A coroner has pointed the finger of blame for the deaths of the Kahui twins squarely at their father, Chris Kahui, saying he was the only person present when they suffered their fatal injuries.

The findings of Coroner Garry Evans are released today after Mr Kahui, who was acquitted in June 2008 of murdering the three-month-old twins, abandoned a legal battle to stop the report being made public.

"The traumatic brain injuries suffered by Chris and Cru Kahui were incurred by them during the afternoon/early evening of 12 June, 2006, whilst they were in the sole custody, care and control of their father," Mr Evans concluded in his report.

The coroner said he was satisfied on the "balance of probabilities", which is the standard of proof required in civil court cases.


In criminal cases, such as the murder trial of Mr Kahui, the standard of proof is the higher "beyond reasonable doubt".

Mr Evans said that if he was wrong about using the balance of probabilities as the standard of proof in this case, he was "satisfied to the point of being sure".

He said an inquest was an inquisitorial hearing to determine facts, not a murder trial.

"The question of how the twins came to meet their deaths is quite different to the question of whether Chris Kahui bears any responsibility in terms of the criminal law for their deaths. He has been found to bear no such responsibility."

Mr Kahui was found not guilty by a jury.


The coroner's conclusion angered Mr Kahui's defence team and supporters.

Barrister Lorraine Smith said her client "objected in the strongest possible terms to the coroner's findings and criticisms of him", which were "inconsistent with his previous acquittal of any involvement in causing the deaths of the twins".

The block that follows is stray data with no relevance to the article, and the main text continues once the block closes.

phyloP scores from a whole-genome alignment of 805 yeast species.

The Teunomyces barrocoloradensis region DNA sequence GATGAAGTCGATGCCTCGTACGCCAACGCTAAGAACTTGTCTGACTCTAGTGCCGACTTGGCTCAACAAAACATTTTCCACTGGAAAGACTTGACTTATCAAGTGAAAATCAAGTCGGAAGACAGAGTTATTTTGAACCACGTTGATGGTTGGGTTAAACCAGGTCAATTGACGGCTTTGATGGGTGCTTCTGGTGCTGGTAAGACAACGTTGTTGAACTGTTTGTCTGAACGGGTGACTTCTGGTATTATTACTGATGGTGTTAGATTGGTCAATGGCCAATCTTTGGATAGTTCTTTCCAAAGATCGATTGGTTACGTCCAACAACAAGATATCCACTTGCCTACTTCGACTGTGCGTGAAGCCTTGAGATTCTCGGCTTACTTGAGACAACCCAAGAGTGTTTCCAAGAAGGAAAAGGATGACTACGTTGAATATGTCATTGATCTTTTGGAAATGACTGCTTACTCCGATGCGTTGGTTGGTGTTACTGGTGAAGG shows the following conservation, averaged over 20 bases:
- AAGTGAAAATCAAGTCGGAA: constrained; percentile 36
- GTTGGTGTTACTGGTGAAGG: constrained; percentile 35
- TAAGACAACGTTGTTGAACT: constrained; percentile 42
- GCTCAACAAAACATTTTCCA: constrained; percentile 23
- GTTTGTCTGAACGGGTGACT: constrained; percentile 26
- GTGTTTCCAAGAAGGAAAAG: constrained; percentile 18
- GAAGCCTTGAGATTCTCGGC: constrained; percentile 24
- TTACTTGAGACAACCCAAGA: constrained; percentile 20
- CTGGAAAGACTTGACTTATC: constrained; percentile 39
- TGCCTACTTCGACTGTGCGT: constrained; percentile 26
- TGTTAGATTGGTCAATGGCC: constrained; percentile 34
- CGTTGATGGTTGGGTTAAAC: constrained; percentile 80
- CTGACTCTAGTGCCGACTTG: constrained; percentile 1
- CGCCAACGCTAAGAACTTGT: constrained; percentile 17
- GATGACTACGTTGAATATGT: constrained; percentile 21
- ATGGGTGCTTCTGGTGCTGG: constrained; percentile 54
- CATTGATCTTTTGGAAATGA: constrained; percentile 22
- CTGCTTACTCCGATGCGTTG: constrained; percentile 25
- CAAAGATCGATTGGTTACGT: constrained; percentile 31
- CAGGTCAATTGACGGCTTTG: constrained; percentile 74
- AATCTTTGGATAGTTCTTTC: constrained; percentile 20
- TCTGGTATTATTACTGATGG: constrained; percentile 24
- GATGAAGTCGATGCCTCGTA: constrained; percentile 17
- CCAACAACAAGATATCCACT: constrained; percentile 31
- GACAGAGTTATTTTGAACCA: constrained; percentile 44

"Mr Kahui also reaffirmed that he denies any involvement in the tragic and untimely deaths of the twins," Mrs Smith said.

Chris and Cru Kahui died in Starship Hospital on June 18, 2006 from head injuries.

Their 21-year-old father was charged with the murders after a four-month police investigation.

Mr Kahui was found not guilty after a seven-week trial at the High Court at Auckland which ended in June 2008.

The jury deliberated for only 10 minutes before delivering its verdict.


The main plank of the defence case was that the twins' mother, Macsyna King, was the killer.

In his findings, Mr Evans said the theory that Ms King was responsible for the deaths was "unsupported by the evidence and is without substance in fact".

She is living in Gisborne and could not be contacted yesterday.

However journalist Ian Wishart, who co-authored the book Breaking Silence with Ms King, told RadioLive today the coroner's finding was "absolute vindication'' for the twins' mother.

"Macsyna King alerted me a little while ago that the final verdict was out and she was extremely relieved and the family was pleased that they finally had an answer,'' Wishart said.

Wishart said Ms King had known about the coroner's finding since Christmas when Mr Kahui first moved to stop the report being made public.

He said she was "extremely relieved'' by the finding's release.

Chris Kahui was interviewed three times during the 2006 police investigation but did not give evidence at the 2008 trial.

But he did give evidence during the inquest, and Mr Evans described his testimony as "unreliable, conflicting and, on many occasions, untrue".

"The Court formed a poor view of his credibility," he said.

"Different versions of events have been given by him on different occasions to different people."

- Additional reporting, APNZ